Reduced discharge of certain toxic or other wise polluting substances into water,
Reduced environmental damage or risks related to the use of energy and direct pollutants (global warming, acidification, ozone depletion, depletion of non-renewable resources) by reducing energy consumption and related emissions to air,
Reduced environmental damage or human health risks related to the use of hazardous chemicals, and
Sustainable management principles in order to reduce demand for unsustainable forestry products.
Those leading printers which drive sustainability in the industry often move away from self declaration and self promotion of their environmental credentials but instead give confidence to their customer's through independent assurance and accreditation. Such accreditation gives independent confidence to customers that the operation has been inspected and these critical environmental claims are actually real in this printing operation.
Only a few companies in the print industry who claim to be “green” truly are. Most printers claim to be “green” simply because they use FSC or PEFC certified paper or use soy based inks. These factors are only small part of the story. For printers that seek to gain new work by governments and companies committed to a green agenda they must move into these new markets as leaders and give confidence to their customers. In many cases the customers own reputation is affected by the environmental integrity of their publication production. It is the critical material that their consumers, shareholders and industry partners receive.
To aid in this process a Global Environmental Choice Standard has been developed that allows for printers and their operations to be checked for their ability to delivery green printed products. The accreditation is product specific and gives assurance to the customer that their print job is green and give confidence by allowing the use of an independent certification mark confirming that the printed product has been checked. The mark awarded is the “Global Environmental Choice Mark” after an independent audit.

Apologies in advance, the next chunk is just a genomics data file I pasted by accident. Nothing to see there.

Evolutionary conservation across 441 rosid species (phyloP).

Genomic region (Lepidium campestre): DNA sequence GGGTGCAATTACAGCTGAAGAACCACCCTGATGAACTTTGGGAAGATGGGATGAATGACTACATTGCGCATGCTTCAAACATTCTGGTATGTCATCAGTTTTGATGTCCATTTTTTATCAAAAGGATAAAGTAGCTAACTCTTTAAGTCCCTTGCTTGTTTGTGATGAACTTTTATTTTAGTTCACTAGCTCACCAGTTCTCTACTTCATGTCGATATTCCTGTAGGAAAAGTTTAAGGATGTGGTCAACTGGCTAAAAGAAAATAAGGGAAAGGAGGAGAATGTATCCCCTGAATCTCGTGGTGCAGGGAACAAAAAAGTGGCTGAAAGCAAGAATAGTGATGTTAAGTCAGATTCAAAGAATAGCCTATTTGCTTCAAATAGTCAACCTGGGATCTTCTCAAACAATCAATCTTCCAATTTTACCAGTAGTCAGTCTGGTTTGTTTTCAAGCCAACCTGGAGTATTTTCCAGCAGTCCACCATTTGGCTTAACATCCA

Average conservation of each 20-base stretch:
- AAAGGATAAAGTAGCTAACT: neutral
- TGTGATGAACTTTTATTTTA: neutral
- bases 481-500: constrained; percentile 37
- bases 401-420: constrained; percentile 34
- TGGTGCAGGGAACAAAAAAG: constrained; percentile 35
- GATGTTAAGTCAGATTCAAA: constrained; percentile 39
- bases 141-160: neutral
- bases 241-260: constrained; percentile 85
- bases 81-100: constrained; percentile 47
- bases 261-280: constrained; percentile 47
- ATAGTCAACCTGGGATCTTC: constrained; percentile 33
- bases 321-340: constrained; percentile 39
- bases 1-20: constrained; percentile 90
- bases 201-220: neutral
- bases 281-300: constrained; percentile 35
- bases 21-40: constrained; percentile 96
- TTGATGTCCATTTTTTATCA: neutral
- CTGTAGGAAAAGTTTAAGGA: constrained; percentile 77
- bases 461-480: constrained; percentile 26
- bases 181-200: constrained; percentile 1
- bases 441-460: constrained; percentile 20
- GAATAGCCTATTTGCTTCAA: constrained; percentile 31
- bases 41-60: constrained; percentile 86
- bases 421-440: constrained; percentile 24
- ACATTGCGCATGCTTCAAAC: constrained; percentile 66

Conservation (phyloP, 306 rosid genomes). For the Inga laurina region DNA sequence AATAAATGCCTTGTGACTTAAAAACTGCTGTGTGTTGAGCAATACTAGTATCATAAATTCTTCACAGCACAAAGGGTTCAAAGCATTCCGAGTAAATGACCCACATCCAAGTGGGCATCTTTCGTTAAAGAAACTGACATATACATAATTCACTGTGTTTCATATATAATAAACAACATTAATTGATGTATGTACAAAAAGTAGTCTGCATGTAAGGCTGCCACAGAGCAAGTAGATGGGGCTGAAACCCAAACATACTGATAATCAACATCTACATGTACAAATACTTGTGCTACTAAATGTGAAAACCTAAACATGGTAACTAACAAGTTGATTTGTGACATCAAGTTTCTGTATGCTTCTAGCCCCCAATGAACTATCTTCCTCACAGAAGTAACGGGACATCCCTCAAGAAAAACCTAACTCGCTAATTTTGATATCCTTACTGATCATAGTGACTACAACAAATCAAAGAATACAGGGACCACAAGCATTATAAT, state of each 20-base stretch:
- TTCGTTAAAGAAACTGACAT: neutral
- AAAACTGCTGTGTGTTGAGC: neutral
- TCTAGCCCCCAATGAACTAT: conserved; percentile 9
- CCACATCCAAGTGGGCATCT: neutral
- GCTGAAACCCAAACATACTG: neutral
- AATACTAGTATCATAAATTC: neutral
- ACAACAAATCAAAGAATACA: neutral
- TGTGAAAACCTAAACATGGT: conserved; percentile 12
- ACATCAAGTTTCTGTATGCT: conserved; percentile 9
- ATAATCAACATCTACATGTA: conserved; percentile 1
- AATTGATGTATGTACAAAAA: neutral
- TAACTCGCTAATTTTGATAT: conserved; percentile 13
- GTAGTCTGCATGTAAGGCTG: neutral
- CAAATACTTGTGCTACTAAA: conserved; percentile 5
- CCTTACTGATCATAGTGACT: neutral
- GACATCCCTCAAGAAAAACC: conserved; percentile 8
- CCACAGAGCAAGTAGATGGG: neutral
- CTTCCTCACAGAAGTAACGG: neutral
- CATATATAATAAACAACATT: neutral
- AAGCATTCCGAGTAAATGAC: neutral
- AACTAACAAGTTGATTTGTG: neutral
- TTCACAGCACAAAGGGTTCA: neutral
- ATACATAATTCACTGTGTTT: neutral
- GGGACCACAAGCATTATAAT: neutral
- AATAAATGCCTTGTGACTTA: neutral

This Standard is voluntary environmental labeling standard which specifies requirements for printed matter in a range of products sectors. The primary purpose of this standard is to define environmental performance criteria for various printed matter products. Eco-labelled printed matter products are environmentally preferable because they reduce the sourcing of wood pulp for production from virgin or unsustainably managed native forest and lower environmental impacts through reducing energy, water and chemical use throughout the printing and production process and, when recycled, reduce both the volume and toxicity of waste going to landfill. Printers able to comply with this standard can demonstrate environmental preferability over their peers. This standard applies to the following categories of printed matter that are manufactured by means of sheet fed, web (coldest), heatset offset, rotogravure, flexography, digital printing and letterpress printing. This standard applies to printed matter in which the main raw materials are packaging paper or printing paper including:
Journals, Reports, Books other publications,
Printed matter for advertising purposes, catalogues, brochures, posters
Telephone directories and books,
Notepads, notebooks, forms and envelopes,
Leaflets inserts, binders, folders, and
Packaging and labels
Product requirements apply to the final printed matter which may be finished, e.g., stapled and bound.
Extracts from PRINT